Elizabeth W. Adkins discussed similar issues as they related to the "Corporate Environment." Companies are always looking to trim the bottom-line, and in order to avoid being out of job, a person working in this environment must be adaptable and constantly be able to show how they are an indispensable part of the company. She argued that as in her case, the archivist should endeavor to become as integrated into the company’s culture as possible, using their lingo, their acronyms, and even developing an access policy that limits who can and cannot use records. This would serve to protect the company’s interests. These things can challenge a person’s academic sensibilities, as the documents may disprove the image the company wants to maintain with the public, or denying access to records may violate standard rules of access set by academic institutions. Both of these authors point out that the most important rewards for such adaptability is job security, increased funding, and the survival of history. One can also imagine that working as an archivist for a corporation or the government could also, at times, pose a dramatic challenge to one's professional integrity. What happens when a company archivist comes across information that implicates their company in a criminal enterprise, or what happens when an archivist working for the National Archives comes across documents that implicate a sitting office holder in a ring of corruption or misconduct?
Perhaps the most interesting essay in this part of the book is the essay that the editors chose to include at the very end, "On the Web: The September 11 Digital Archive," by James T. Sparrow. They did this perhaps because the essay applies to all of the essays that come before it. Sparrow pointed out that all public institutions are in search of ways to survive and adapt in present times. He argued, using the September 11 Digital Archive as a case study, that embracing the digital world is the key to survival in the future, and he enumerated some of the main benefits of doing so. First, despite fears that certain parts of history would be lost in the vast expanse of the internet, a great many more overlooked portions or history could be made available. Second, the internet could bring a great many more visitors to an institution than ever before. Despite the virtual nature of these new visitors, these institutions could greatly benefit from the exposure. Thirdly, he pointed out that on the internet, historical narratives for displays and other items are not limited by the amount of space available in a single room or on a single small plaque. The narratives made available on the internet can be more in depth. The fourth and perhaps, the biggest benefit he discussed was the increased access to materials. More than ever before, materials can be made more readily available to the public for research and for general education purposes without having to worry about the wear and tear from their being handled by to many untrained hands.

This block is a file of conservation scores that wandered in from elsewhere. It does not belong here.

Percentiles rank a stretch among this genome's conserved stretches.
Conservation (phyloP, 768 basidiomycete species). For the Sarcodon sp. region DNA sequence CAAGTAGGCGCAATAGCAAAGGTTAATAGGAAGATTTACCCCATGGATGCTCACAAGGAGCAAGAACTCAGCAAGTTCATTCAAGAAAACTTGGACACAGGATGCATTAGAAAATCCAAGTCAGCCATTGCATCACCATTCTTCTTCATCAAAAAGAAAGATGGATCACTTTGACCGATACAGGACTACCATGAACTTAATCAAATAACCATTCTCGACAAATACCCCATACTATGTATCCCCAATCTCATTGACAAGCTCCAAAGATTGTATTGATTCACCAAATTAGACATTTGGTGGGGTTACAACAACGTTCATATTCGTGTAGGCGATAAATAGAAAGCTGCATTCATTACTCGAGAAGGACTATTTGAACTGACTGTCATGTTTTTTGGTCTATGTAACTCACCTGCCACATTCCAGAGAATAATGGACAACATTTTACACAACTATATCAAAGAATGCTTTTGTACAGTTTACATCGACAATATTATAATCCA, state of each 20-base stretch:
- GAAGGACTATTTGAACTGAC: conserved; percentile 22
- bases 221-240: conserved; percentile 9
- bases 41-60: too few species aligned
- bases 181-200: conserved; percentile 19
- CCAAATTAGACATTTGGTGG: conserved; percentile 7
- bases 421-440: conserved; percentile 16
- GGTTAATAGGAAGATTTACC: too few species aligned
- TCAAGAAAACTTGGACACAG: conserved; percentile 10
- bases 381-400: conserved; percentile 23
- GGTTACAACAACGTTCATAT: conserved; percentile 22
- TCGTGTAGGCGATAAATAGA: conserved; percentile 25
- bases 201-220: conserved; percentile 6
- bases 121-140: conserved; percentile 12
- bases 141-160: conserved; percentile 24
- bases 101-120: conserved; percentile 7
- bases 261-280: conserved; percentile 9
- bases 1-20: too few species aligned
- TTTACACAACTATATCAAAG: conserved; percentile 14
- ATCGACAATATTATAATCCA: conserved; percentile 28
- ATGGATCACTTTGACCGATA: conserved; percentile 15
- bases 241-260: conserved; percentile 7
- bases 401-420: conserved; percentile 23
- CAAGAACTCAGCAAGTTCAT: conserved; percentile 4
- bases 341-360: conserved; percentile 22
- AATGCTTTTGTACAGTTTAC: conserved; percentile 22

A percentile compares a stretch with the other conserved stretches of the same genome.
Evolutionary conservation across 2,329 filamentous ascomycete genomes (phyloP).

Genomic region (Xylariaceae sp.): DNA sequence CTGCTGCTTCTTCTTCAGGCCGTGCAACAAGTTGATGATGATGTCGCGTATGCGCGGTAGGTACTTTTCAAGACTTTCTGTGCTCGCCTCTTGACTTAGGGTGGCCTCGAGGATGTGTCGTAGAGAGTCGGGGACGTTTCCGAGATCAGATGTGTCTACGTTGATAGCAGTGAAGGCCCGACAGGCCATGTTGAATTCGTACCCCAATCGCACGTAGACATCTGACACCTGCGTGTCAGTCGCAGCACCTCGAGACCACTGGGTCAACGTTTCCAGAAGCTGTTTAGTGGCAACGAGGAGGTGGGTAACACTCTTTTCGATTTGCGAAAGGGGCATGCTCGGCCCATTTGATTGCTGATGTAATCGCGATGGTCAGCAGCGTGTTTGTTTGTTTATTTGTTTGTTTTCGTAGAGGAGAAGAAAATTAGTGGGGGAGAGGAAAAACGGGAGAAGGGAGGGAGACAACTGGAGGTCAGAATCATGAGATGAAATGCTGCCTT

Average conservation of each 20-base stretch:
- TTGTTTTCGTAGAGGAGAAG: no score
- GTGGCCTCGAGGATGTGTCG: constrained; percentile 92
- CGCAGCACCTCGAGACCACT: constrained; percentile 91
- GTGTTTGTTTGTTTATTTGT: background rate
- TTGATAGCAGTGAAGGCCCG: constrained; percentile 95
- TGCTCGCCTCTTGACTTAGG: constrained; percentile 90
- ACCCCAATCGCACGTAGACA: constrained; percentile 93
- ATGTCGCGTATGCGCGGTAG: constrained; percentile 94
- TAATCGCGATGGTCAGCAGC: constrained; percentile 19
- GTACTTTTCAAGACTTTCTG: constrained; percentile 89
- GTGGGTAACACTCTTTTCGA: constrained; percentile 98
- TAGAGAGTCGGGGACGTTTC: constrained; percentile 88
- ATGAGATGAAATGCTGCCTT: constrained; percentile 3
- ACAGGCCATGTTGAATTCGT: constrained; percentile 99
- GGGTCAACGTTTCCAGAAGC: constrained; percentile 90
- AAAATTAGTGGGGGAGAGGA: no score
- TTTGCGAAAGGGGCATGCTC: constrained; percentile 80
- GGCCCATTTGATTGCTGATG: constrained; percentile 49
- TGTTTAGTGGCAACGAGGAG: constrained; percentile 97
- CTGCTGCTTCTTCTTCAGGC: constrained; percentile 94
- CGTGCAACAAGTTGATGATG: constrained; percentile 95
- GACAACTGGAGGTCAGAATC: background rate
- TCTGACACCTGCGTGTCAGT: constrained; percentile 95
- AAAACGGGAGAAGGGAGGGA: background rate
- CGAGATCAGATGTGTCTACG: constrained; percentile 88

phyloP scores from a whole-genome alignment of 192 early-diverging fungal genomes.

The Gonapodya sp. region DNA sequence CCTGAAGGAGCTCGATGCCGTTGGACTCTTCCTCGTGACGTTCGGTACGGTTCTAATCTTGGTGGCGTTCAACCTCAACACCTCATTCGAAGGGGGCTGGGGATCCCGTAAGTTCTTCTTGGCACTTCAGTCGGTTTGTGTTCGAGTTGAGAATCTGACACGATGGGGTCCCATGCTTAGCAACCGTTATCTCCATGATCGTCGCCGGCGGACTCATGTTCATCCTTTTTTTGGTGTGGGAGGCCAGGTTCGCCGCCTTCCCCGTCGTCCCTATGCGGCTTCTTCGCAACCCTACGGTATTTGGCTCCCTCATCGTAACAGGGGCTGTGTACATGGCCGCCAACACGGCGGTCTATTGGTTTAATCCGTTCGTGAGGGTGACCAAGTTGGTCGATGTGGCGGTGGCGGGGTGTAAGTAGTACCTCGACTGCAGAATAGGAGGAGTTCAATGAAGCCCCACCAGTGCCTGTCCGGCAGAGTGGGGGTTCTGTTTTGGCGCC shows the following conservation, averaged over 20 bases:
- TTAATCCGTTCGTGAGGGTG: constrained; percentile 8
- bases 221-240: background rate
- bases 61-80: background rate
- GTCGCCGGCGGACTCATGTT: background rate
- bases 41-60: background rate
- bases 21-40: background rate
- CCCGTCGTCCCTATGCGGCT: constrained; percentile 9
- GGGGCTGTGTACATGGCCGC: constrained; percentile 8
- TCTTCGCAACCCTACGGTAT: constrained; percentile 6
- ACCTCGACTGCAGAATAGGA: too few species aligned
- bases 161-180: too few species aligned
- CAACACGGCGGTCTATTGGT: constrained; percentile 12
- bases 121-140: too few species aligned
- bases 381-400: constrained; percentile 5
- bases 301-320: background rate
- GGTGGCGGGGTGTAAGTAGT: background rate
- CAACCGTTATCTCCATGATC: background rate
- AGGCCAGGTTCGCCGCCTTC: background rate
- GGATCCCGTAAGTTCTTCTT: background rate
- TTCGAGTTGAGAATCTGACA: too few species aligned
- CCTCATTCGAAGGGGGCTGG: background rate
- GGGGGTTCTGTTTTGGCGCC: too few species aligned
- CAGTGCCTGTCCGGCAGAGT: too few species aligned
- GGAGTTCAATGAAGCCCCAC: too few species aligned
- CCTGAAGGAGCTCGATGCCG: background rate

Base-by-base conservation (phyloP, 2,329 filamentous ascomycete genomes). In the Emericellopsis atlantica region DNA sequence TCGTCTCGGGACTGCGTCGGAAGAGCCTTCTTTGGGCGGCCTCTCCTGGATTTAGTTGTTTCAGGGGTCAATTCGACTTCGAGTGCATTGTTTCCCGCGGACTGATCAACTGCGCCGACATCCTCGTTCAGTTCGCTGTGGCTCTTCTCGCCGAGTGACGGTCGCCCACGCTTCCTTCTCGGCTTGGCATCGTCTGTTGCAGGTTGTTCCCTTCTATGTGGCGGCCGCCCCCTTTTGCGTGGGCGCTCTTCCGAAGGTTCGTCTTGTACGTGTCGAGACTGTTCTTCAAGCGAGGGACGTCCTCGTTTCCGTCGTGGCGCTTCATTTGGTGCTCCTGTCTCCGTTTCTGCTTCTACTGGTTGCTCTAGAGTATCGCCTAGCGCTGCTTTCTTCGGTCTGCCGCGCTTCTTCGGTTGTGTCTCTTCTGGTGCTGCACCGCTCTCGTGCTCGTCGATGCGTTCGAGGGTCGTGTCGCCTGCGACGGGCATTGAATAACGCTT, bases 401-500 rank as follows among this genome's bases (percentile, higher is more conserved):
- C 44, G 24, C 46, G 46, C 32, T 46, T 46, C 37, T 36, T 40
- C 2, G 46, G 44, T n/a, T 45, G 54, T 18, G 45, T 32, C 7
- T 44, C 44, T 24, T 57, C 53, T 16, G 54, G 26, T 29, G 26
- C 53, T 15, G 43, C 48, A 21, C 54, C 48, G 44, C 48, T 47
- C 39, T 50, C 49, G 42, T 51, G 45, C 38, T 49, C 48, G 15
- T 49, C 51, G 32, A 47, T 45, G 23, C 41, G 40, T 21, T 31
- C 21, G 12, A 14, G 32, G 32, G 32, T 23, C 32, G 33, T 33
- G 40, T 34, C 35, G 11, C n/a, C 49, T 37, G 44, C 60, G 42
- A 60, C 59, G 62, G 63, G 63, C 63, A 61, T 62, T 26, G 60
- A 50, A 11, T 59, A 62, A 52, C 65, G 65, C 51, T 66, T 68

To conclude, this book provided a look into the professional debate in public history, and offered a vast expose into the many different options that are available to professionals who are seeking a possible career in History, Academic or Public. Aside from that though, this book made another big contribution to the historical field; in that, it helped to dispel the Ivory Tower mentality that was established or encouraged by persons in the history field, like Richard Hofstadter who, essentially, believed that the public was not important. It also helped to encourage the idea that was espoused by persons like Charles Beard and Carl Becker that history has a greater social purpose to deliver credible history to the public. It showed the reader that history is becoming more and more accessible to the public every day, through the efforts of persons like Candace Balk, who spent a great many years making the Emma Goldman Papers open to the public, and persons like Robert B. Patterson, Jr., who has spent a similar number of years working to make the history of Clarksville, Tennessee and its surrounding area more clear and accessible to the general public. This book offered an encouraging view into a field of work that can be challenging and, as is evident in the essays that are presented, both rewarding and profitable. On a final note, while reading this book, the reader may find themselves asking, what other ways has history been disseminated to the public? One such method is through publications like the one released by Time Magazine in the Fall of 2011, "The World’s 100 Most Important Places: An Illustrated Journey." Did the Editors miss things like this or did they leave them out intentionally? Was there anyone on the staff of this project that had received professional historical training? Is this a valid form of public history? Either way, it is yet one more way that the public learns about human history. As long as it remains accurate, the more the merrier. Unfortunately, as I have already shown, in Lies Across America: What Our Historic Sites Get Wrong, this is not always the case.